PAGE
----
The carriers can protect their current and future revenue streams (voice, etc.) by leveraging their inherent infrastructure and distribution advantages to expand their existing offerings. By building differentiated services, they can monetize in new, innovative ways. Carriers need to approach their networks differently and begin an aggressive partnership strategy. They own the core connectivity — why not partner with other software and service providers to make the most powerful and consumer friendly platform possible?
As we have seen, the carriers cannot do this alone. Message+ and other standalone carrier applications have all failed to achieve the necessary market adoption. Whether it was a lack of modern consumer features, cross-carrier interoperability issues or simply not offering the application to non-carrier subscribers — the carriers have not been able to deliver a product with all of the necessary capabilities.
Carriers would be wise and forward-thinking to partner with third-party developers and begin delivering services they can monetize via alternative channels like mobile advertising, contextual search and consumer content (stickers, games, videos, AR, etc.) that provide myriad avenues to connect brands, publishers, and advertisers with their users.
How can they do it?
Mobile messaging and communications apps have emerged as the platform of the future — they dominate our time spent on mobile, they are the preferred medium of communications and they are the perfect mechanism to monetize an active user-base.
“In 2010 reaching mobile users was all about apps. In 2016 messaging platforms emerge as the next frontier in tech after apps, social and the web itself. Messaging apps trained hundreds of millions of people to use a text-based user interface to message their friends and family. Now this user interface paradigm is being extended into communication with brands, companies and services. At the same time, messaging apps are transforming into messaging platforms.” (Vision Mobile)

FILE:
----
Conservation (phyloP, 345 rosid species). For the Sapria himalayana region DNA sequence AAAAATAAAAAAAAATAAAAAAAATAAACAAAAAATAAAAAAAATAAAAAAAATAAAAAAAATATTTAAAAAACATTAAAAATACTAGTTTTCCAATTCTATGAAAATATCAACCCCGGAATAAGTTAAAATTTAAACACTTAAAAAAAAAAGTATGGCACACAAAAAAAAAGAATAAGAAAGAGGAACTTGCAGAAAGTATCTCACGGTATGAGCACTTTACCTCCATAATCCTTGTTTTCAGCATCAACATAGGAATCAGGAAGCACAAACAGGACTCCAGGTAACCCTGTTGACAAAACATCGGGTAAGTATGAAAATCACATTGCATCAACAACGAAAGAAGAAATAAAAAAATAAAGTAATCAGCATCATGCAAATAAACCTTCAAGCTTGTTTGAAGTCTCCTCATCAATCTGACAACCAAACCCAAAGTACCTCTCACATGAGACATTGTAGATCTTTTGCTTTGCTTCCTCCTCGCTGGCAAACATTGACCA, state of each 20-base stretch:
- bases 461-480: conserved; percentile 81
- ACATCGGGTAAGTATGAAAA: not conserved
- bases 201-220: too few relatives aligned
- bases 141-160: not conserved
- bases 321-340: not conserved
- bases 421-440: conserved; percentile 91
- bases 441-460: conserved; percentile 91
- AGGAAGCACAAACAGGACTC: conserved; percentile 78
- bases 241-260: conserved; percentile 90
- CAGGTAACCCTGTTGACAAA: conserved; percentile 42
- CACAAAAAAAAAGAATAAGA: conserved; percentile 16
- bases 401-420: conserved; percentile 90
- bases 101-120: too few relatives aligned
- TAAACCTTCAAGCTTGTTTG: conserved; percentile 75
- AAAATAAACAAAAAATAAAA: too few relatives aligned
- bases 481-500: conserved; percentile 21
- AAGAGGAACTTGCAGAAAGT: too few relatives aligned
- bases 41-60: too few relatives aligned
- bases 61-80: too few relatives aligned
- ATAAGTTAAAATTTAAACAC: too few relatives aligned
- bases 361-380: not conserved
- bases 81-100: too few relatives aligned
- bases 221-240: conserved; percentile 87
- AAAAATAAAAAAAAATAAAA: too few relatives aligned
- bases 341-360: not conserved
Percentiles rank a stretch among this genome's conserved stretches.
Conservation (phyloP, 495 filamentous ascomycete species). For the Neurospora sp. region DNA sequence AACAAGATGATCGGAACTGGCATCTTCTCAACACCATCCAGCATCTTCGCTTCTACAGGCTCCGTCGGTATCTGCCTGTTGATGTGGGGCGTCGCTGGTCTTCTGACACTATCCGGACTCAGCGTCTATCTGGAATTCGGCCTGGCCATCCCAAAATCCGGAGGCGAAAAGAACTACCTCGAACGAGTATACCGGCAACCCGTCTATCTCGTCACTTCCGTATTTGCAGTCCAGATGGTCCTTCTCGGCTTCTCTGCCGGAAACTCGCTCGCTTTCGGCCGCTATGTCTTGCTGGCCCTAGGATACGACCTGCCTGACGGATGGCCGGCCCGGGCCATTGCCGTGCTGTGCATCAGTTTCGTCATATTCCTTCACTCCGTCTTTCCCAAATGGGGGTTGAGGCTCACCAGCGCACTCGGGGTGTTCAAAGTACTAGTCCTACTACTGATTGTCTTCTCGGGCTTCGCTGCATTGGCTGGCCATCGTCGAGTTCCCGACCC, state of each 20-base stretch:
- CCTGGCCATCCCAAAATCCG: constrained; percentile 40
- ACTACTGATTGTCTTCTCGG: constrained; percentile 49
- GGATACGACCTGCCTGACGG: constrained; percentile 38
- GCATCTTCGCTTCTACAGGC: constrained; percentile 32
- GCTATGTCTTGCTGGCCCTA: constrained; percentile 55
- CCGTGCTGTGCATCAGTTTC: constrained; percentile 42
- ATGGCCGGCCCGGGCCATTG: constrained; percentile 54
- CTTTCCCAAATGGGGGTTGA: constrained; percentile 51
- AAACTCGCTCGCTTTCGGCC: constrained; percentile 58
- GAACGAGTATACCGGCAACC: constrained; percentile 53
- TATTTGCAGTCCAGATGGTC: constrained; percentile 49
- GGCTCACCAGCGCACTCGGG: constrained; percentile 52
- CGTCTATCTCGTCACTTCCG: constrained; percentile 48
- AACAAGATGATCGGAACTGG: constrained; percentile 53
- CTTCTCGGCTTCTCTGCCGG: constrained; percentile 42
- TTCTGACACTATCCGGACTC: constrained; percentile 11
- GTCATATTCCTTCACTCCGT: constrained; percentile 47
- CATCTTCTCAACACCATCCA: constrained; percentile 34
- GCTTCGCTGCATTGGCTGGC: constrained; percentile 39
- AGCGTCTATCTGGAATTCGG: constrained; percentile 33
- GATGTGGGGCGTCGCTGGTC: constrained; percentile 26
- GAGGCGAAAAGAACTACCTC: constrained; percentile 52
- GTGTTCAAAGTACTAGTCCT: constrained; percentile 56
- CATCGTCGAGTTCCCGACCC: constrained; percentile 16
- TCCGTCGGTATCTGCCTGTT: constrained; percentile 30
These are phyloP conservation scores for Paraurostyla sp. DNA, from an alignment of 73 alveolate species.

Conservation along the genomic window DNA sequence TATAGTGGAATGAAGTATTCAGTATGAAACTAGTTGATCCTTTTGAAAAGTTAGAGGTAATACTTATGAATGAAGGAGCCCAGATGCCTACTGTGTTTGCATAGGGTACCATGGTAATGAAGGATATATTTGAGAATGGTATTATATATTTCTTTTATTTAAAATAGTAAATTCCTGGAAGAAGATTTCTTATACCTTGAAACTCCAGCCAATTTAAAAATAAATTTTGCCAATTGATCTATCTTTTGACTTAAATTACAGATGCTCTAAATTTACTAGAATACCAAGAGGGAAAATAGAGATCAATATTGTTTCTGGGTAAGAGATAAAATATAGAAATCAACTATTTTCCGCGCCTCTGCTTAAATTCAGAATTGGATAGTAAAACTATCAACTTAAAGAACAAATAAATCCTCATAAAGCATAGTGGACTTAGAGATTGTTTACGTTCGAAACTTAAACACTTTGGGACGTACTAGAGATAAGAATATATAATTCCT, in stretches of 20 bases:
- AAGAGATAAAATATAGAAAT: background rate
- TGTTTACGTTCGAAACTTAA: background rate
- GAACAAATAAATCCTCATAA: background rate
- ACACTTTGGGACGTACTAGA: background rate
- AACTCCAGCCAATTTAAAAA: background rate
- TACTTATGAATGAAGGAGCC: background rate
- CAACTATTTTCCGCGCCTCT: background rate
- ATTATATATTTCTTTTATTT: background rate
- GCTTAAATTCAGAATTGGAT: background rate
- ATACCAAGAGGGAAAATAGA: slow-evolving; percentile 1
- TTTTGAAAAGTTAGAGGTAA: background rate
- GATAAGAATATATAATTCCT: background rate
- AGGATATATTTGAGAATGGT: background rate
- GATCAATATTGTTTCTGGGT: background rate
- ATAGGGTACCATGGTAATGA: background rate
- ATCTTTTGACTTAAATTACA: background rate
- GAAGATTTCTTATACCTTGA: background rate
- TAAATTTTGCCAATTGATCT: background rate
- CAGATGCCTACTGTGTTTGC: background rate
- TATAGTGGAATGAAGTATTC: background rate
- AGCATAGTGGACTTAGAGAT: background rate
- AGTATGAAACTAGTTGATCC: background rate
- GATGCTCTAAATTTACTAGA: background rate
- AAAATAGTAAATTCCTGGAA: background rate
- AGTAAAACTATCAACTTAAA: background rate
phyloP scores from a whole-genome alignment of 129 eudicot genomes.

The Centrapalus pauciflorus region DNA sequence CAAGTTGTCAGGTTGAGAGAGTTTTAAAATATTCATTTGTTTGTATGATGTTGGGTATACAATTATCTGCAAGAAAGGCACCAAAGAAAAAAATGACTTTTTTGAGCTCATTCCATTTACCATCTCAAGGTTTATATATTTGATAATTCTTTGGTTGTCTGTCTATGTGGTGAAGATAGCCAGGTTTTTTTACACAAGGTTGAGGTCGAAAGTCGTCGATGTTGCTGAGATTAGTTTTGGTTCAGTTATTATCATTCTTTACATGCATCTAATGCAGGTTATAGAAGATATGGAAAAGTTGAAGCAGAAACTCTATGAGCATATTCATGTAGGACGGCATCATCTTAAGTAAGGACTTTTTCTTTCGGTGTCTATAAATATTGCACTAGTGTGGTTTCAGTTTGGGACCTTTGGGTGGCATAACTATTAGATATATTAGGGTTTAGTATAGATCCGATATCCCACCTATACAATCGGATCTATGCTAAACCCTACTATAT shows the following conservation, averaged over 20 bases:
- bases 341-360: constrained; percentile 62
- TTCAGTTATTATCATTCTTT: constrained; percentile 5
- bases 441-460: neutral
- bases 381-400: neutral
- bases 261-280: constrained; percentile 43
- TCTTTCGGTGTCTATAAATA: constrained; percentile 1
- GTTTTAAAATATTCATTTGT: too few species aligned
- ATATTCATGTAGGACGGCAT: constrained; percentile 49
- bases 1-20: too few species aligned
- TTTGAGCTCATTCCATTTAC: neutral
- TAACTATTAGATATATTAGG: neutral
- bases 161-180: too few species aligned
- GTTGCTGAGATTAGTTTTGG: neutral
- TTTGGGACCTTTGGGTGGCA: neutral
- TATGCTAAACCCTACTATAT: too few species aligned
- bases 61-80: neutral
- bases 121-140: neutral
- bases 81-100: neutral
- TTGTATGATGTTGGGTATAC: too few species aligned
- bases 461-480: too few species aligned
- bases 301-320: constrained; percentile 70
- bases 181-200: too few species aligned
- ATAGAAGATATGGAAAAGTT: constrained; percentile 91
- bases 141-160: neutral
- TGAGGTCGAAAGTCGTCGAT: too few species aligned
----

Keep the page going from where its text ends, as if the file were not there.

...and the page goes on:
However, the current OTT players are limited in their ability to deliver a carrier-grade solution capable of addressing carrier’s technological and business requirements. WhatsApp, Line, Facebook Messenger, et al. are all closed, fractured ecosystems that can’t seamlessly operate across all technologies, carriers or operating systems.
Carriers need a fully-featured messaging and voice solution that is OTT functioning but is also PSTN capable — meaning carriers can leverage it to function both in and out of network. As Telegraphy notes,
“No other communications or social networking service can match the global reach or ubiquity of the PSTN. While Facebook has approximately 1.35 billion monthly users, at year- end 2013, the PSTN connects just over 8.4 billion fixed and mobile subscribers [monthly].”
Take the market’s response to Google’s new Allo messaging app and its inability to bridge disparate systems. As one reporter states, “Given the size of the opportunity around a global-scale communication app, Allo was ripe for a similarly attention-getting feature set. Had it integrated with the native SMS app on Android, or allowed you to send messages from the desktop, it could have debuted as a powerful competitor to Apple’s iMessage. Instead we’re getting a relatively standard messaging app augmented by bots, which have taken on a distinct flavor-of-the-month feel since Facebook introduced them to a chorus of shrugs at F8.” Yet another example of Google’s disjointed communications strategy.
Where so many other apps have floundered is this lack of ubiquity across all networks and technologies. The pure OTT and carrier apps are independent communities that either cannot access the global PSTN or cannot offer a first-rate consumer experience.
What the carriers need is an app that has it all — highly scalable and capable of global deployment across any environment (even 2G or 3G) and functions intelligently over the cellular channel & WiFi — while remaining fully featured!
Something witty and insightful to end…